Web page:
AT&T will shut off your service if you report they break the law

October 1, 2007 at 10:23 pm | Posted in AT&T, internet | Leave a comment

And AT&T just changed its acceptable use policy to prevent you from using AT&T’s Toobz to tell others about the bad things AT&T is doing (via boing boing).

Failure to observe the guidelines set forth in this AUP may result in AT&T taking actions anywhere from a warning to a suspension of privileges or termination of your Service(s). When feasible, AT&T may provide you with notice of an AUP violation, via Email or otherwise, and demand that such violation be immediately corrected. AT&T reserves the right, however, to act immediately and without notice to suspend or terminate Service(s) in response to a court order or other legal requirement that certain conduct be stopped or when AT&T determines, in its sole discretion, that the conduct may (1) expose AT&T to sanctions, prosecution or civil action, (2) cause harm to or interfere with the integrity or normal operations of AT&T’s network(s) or facilities, (3) materially or repeatedly interfere with another person’s use of AT&T’s Service(s) or the Internet (4) damage or disparage the reputation of AT&T or its Service(s), or (5) otherwise present a risk of harm to AT&T or AT&T’s customers , employees, officers, directors, or agents.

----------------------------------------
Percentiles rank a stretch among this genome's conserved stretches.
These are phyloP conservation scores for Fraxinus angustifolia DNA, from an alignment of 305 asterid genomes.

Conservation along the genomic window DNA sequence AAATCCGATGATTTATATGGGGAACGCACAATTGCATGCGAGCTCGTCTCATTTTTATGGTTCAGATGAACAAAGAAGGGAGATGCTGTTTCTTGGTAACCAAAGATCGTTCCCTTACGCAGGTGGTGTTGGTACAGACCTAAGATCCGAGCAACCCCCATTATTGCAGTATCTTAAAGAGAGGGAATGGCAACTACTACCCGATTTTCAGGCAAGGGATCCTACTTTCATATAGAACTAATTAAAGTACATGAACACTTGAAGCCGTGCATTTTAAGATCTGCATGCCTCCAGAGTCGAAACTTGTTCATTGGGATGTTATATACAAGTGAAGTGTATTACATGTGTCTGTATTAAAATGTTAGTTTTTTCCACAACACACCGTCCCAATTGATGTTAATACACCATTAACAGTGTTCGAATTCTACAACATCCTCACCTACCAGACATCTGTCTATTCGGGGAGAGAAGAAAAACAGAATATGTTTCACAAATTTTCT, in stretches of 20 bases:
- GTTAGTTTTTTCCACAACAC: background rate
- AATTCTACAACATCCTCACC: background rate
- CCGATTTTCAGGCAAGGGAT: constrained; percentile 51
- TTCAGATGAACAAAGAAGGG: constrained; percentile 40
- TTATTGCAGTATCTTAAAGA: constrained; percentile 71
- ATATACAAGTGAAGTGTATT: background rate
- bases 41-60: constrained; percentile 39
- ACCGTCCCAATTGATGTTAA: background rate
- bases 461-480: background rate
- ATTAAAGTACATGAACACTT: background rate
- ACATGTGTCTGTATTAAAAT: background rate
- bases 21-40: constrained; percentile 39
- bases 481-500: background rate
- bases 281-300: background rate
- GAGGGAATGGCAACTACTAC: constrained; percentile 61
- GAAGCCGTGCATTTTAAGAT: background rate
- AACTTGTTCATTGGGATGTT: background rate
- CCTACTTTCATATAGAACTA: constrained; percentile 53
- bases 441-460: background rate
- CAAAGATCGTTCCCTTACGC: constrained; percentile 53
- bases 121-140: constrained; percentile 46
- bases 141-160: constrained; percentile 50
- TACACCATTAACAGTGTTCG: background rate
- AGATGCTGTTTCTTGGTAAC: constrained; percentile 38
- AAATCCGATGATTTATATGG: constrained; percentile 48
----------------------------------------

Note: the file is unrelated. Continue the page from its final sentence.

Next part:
You are prohibited from engaging in any other activity, illegal or not, that AT&T determines in its sole discretion, to be harmful to its subscribers, operations, network(s), reputation, goodwill, or customer relations.

Can they get away with this?

Back in June, the Bush Administration invited one of AT&T’s key lobbyists, Ed Gillespie, to serve as White House counselor. A few weeks after that, BushCo expanded AT&T’s resident lobbyist’s role to include most of Karl Rove’s portfolio. Just days after Gillespie took over that role, the DOJ made an unusual intervention into the FCC’s request for comments on Net Neutrality, weighing against Net Neutrality.

Well today, one of AT&T’s former key attorneys, Peter Keisler, just took over the Department of Justice.

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